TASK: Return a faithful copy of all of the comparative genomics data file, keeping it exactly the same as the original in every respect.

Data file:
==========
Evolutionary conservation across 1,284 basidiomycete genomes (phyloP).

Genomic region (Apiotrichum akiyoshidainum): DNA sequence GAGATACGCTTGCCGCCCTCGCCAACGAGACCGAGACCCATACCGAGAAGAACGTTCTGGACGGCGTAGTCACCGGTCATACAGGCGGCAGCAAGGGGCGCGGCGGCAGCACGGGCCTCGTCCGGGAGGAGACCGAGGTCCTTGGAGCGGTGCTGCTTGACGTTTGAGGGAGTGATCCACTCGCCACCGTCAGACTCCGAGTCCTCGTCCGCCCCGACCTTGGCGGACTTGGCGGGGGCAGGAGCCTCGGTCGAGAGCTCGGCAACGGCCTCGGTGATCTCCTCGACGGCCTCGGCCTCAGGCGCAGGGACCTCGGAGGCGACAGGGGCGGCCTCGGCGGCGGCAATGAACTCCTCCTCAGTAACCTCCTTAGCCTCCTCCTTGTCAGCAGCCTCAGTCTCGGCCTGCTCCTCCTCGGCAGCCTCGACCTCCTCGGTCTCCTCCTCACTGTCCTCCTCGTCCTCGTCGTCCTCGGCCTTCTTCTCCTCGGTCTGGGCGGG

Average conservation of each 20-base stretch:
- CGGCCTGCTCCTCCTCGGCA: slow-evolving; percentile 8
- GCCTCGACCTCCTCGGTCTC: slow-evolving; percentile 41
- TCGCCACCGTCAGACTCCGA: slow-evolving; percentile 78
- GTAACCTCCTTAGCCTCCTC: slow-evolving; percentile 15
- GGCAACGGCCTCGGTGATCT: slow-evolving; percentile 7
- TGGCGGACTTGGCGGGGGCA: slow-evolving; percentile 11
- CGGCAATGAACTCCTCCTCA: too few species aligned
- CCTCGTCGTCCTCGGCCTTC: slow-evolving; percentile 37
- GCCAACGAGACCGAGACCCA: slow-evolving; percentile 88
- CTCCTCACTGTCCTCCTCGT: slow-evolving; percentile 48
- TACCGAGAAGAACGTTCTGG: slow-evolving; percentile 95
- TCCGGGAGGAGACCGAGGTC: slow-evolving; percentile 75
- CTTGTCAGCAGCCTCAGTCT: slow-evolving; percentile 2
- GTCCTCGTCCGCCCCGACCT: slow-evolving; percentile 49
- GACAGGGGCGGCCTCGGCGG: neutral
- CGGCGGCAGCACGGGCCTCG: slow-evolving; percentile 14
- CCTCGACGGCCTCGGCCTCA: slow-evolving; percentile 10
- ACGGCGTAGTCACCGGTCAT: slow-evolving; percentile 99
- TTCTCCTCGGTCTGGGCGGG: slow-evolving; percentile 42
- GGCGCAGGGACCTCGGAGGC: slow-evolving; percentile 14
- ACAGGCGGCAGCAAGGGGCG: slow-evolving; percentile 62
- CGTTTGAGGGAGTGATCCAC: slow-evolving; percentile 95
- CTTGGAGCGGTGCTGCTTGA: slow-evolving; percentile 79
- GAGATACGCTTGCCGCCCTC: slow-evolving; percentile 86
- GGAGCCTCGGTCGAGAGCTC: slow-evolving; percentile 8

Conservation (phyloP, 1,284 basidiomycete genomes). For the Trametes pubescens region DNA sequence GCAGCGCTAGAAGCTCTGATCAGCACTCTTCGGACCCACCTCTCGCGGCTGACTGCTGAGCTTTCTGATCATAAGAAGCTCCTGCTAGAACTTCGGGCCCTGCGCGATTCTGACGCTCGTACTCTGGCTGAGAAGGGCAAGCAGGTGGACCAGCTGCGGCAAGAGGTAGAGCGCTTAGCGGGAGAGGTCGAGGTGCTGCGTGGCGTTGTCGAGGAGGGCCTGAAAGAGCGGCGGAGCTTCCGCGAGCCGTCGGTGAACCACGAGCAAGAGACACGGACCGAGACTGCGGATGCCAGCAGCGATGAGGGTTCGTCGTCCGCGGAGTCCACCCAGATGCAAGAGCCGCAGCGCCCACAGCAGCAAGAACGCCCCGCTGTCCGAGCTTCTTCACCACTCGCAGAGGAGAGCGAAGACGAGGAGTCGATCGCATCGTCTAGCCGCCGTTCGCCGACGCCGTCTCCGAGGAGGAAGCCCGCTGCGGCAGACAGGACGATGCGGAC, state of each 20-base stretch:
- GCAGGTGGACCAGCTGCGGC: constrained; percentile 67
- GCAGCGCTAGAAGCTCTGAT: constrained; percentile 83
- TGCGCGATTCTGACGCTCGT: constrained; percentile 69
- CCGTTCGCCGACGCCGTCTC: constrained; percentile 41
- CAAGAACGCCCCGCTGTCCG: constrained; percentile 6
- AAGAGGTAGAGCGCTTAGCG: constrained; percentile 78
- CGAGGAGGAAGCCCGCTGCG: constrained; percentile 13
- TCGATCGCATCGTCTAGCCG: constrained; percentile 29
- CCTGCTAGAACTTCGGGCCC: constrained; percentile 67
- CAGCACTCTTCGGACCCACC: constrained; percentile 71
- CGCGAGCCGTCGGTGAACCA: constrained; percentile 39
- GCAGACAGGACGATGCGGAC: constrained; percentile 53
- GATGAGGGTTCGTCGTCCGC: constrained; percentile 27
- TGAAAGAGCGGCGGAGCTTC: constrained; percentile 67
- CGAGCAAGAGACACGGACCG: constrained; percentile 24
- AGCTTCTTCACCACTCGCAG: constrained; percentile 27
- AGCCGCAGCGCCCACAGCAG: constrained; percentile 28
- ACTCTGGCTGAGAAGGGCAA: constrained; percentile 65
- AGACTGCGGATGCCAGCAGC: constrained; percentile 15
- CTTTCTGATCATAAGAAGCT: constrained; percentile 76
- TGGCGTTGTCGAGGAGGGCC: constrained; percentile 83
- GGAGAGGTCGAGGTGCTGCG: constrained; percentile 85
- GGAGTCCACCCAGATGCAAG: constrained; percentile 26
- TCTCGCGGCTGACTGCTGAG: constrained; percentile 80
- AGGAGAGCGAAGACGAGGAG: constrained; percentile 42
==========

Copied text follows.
Evolutionary conservation across 1,284 basidiomycete genomes (phyloP).

Genomic region (Apiotrichum akiyoshidainum): DNA sequence GAGATACGCTTGCCGCCCTCGCCAACGAGACCGAGACCCATACCGAGAAGAACGTTCTGGACGGCGTAGTCACCGGTCATACAGGCGGCAGCAAGGGGCGCGGCGGCAGCACGGGCCTCGTCCGGGAGGAGACCGAGGTCCTTGGAGCGGTGCTGCTTGACGTTTGAGGGAGTGATCCACTCGCCACCGTCAGACTCCGAGTCCTCGTCCGCCCCGACCTTGGCGGACTTGGCGGGGGCAGGAGCCTCGGTCGAGAGCTCGGCAACGGCCTCGGTGATCTCCTCGACGGCCTCGGCCTCAGGCGCAGGGACCTCGGAGGCGACAGGGGCGGCCTCGGCGGCGGCAATGAACTCCTCCTCAGTAACCTCCTTAGCCTCCTCCTTGTCAGCAGCCTCAGTCTCGGCCTGCTCCTCCTCGGCAGCCTCGACCTCCTCGGTCTCCTCCTCACTGTCCTCCTCGTCCTCGTCGTCCTCGGCCTTCTTCTCCTCGGTCTGGGCGGG

Average conservation of each 20-base stretch:
- CGGCCTGCTCCTCCTCGGCA: slow-evolving; percentile 8
- GCCTCGACCTCCTCGGTCTC: slow-evolving; percentile 41
- TCGCCACCGTCAGACTCCGA: slow-evolving; percentile 78
- GTAACCTCCTTAGCCTCCTC: slow-evolving; percentile 15
- GGCAACGGCCTCGGTGATCT: slow-evolving; percentile 7
- TGGCGGACTTGGCGGGGGCA: slow-evolving; percentile 11
- CGGCAATGAACTCCTCCTCA: too few species aligned
- CCTCGTCGTCCTCGGCCTTC: slow-evolving; percentile 37
- GCCAACGAGACCGAGACCCA: slow-evolving; percentile 88
- CTCCTCACTGTCCTCCTCGT: slow-evolving; percentile 48
- TACCGAGAAGAACGTTCTGG: slow-evolving; percentile 95
- TCCGGGAGGAGACCGAGGTC: slow-evolving; percentile 75
- CTTGTCAGCAGCCTCAGTCT: slow-evolving; percentile 2
- GTCCTCGTCCGCCCCGACCT: slow-evolving; percentile 49
- GACAGGGGCGGCCTCGGCGG: neutral
- CGGCGGCAGCACGGGCCTCG: slow-evolving; percentile 14
- CCTCGACGGCCTCGGCCTCA: slow-evolving; percentile 10
- ACGGCGTAGTCACCGGTCAT: slow-evolving; percentile 99
- TTCTCCTCGGTCTGGGCGGG: slow-evolving; percentile 42
- GGCGCAGGGACCTCGGAGGC: slow-evolving; percentile 14
- ACAGGCGGCAGCAAGGGGCG: slow-evolving; percentile 62
- CGTTTGAGGGAGTGATCCAC: slow-evolving; percentile 95
- CTTGGAGCGGTGCTGCTTGA: slow-evolving; percentile 79
- GAGATACGCTTGCCGCCCTC: slow-evolving; percentile 86
- GGAGCCTCGGTCGAGAGCTC: slow-evolving; percentile 8

Conservation (phyloP, 1,284 basidiomycete genomes). For the Trametes pubescens region DNA sequence GCAGCGCTAGAAGCTCTGATCAGCACTCTTCGGACCCACCTCTCGCGGCTGACTGCTGAGCTTTCTGATCATAAGAAGCTCCTGCTAGAACTTCGGGCCCTGCGCGATTCTGACGCTCGTACTCTGGCTGAGAAGGGCAAGCAGGTGGACCAGCTGCGGCAAGAGGTAGAGCGCTTAGCGGGAGAGGTCGAGGTGCTGCGTGGCGTTGTCGAGGAGGGCCTGAAAGAGCGGCGGAGCTTCCGCGAGCCGTCGGTGAACCACGAGCAAGAGACACGGACCGAGACTGCGGATGCCAGCAGCGATGAGGGTTCGTCGTCCGCGGAGTCCACCCAGATGCAAGAGCCGCAGCGCCCACAGCAGCAAGAACGCCCCGCTGTCCGAGCTTCTTCACCACTCGCAGAGGAGAGCGAAGACGAGGAGTCGATCGCATCGTCTAGCCGCCGTTCGCCGACGCCGTCTCCGAGGAGGAAGCCCGCTGCGGCAGACAGGACGATGCGGAC, state of each 20-base stretch:
- GCAGGTGGACCAGCTGCGGC: constrained; percentile 67
- GCAGCGCTAGAAGCTCTGAT: constrained; percentile 83
- TGCGCGATTCTGACGCTCGT: constrained; percentile 69
- CCGTTCGCCGACGCCGTCTC: constrained; percentile 41
- CAAGAACGCCCCGCTGTCCG: constrained; percentile 6
- AAGAGGTAGAGCGCTTAGCG: constrained; percentile 78
- CGAGGAGGAAGCCCGCTGCG: constrained; percentile 13
- TCGATCGCATCGTCTAGCCG: constrained; percentile 29
- CCTGCTAGAACTTCGGGCCC: constrained; percentile 67
- CAGCACTCTTCGGACCCACC: constrained; percentile 71
- CGCGAGCCGTCGGTGAACCA: constrained; percentile 39
- GCAGACAGGACGATGCGGAC: constrained; percentile 53
- GATGAGGGTTCGTCGTCCGC: constrained; percentile 27
- TGAAAGAGCGGCGGAGCTTC: constrained; percentile 67
- CGAGCAAGAGACACGGACCG: constrained; percentile 24
- AGCTTCTTCACCACTCGCAG: constrained; percentile 27
- AGCCGCAGCGCCCACAGCAG: constrained; percentile 28
- ACTCTGGCTGAGAAGGGCAA: constrained; percentile 65
- AGACTGCGGATGCCAGCAGC: constrained; percentile 15
- CTTTCTGATCATAAGAAGCT: constrained; percentile 76
- TGGCGTTGTCGAGGAGGGCC: constrained; percentile 83
- GGAGAGGTCGAGGTGCTGCG: constrained; percentile 85
- GGAGTCCACCCAGATGCAAG: constrained; percentile 26
- TCTCGCGGCTGACTGCTGAG: constrained; percentile 80
- AGGAGAGCGAAGACGAGGAG: constrained; percentile 42